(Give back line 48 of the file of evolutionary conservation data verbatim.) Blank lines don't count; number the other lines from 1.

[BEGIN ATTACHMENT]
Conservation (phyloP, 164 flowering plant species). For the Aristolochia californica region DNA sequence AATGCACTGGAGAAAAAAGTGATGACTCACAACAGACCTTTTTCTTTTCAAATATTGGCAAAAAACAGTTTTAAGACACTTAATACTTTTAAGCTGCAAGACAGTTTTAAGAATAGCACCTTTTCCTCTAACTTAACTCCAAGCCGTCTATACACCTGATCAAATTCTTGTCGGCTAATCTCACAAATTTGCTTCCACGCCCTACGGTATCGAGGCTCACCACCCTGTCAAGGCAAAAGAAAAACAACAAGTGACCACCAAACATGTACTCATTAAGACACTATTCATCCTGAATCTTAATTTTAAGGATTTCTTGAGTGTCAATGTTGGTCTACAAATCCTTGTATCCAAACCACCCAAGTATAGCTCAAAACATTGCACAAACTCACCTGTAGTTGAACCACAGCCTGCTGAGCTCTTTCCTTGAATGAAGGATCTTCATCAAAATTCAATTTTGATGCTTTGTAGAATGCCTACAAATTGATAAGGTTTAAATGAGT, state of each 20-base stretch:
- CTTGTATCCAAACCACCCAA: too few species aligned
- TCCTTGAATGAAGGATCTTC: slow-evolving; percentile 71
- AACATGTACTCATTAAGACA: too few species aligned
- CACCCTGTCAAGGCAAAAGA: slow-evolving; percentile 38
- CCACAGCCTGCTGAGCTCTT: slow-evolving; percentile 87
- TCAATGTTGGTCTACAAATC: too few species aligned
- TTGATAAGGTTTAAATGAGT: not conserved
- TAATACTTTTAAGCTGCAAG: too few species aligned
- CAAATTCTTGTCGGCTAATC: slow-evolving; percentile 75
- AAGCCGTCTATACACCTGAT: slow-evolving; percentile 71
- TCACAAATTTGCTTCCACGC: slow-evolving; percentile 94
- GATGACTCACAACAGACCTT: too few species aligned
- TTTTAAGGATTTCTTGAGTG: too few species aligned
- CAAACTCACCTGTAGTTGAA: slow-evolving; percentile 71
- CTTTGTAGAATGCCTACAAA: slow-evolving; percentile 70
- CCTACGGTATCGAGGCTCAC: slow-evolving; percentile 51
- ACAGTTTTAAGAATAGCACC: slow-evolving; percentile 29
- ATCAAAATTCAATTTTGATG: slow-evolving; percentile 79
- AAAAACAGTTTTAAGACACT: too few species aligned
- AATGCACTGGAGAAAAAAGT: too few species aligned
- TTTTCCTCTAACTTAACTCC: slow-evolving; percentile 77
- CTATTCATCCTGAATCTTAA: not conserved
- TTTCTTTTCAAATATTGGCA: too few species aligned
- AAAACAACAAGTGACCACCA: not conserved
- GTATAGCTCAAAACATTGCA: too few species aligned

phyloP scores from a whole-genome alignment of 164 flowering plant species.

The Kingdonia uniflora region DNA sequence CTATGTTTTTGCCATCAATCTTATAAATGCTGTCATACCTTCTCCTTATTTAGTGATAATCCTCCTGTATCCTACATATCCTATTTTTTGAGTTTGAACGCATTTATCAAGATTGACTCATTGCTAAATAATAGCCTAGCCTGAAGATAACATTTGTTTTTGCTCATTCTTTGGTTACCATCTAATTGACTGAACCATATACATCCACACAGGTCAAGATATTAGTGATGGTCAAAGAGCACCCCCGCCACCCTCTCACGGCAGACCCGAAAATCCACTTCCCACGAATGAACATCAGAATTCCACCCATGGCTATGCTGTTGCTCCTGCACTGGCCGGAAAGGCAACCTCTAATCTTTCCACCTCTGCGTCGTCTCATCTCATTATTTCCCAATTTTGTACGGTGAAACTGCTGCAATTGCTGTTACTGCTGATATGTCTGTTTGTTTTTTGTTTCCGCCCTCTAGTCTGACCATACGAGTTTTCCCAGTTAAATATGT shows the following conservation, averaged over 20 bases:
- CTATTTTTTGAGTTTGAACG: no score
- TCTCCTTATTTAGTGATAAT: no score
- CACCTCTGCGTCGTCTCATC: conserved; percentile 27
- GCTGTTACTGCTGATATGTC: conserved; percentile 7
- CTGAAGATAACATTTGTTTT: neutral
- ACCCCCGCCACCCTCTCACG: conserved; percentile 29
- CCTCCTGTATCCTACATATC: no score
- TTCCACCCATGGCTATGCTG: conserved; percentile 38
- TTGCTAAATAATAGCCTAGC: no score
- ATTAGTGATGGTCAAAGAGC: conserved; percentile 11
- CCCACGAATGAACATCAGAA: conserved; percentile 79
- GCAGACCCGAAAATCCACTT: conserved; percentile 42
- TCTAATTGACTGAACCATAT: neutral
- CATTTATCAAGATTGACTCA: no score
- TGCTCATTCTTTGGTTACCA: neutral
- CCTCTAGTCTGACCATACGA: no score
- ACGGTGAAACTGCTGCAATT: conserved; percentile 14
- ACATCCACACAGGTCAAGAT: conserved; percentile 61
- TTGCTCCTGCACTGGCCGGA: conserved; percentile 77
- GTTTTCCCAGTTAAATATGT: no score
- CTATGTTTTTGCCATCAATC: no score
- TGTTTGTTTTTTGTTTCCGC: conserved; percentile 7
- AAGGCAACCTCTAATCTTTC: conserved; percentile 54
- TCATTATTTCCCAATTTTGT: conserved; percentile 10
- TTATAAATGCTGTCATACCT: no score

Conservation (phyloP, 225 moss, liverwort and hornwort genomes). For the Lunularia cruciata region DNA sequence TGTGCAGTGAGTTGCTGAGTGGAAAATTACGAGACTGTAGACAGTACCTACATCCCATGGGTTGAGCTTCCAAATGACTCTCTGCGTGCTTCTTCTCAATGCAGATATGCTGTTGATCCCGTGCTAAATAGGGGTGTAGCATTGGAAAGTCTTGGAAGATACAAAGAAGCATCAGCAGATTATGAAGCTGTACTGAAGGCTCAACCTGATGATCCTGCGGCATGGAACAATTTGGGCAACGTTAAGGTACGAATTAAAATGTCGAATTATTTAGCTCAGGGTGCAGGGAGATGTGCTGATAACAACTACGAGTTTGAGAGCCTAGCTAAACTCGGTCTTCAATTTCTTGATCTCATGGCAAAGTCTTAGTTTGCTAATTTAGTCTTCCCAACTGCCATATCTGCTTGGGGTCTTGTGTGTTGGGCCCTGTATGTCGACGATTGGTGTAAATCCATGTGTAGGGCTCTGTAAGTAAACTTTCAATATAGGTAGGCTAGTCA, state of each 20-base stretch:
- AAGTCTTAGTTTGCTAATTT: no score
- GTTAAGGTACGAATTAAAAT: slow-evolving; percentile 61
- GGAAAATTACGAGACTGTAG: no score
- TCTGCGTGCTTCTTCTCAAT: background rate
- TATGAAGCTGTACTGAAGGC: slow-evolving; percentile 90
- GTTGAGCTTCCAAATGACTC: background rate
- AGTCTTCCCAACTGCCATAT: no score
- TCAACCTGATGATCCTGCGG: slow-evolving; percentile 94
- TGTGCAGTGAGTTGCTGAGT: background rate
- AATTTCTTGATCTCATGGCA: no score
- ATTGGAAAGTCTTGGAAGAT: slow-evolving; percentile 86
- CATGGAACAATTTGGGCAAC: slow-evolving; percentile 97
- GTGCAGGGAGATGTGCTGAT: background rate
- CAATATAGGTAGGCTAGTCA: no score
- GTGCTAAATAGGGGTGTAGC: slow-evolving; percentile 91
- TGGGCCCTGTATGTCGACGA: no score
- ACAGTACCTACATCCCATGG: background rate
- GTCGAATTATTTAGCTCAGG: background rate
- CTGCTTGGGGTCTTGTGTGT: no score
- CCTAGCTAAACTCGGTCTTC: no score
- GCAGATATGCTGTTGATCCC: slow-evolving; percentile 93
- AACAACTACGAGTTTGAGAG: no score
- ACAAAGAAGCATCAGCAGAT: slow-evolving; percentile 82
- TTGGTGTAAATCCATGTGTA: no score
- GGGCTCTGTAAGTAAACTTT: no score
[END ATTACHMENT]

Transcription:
- GTTTTCCCAGTTAAATATGT: no score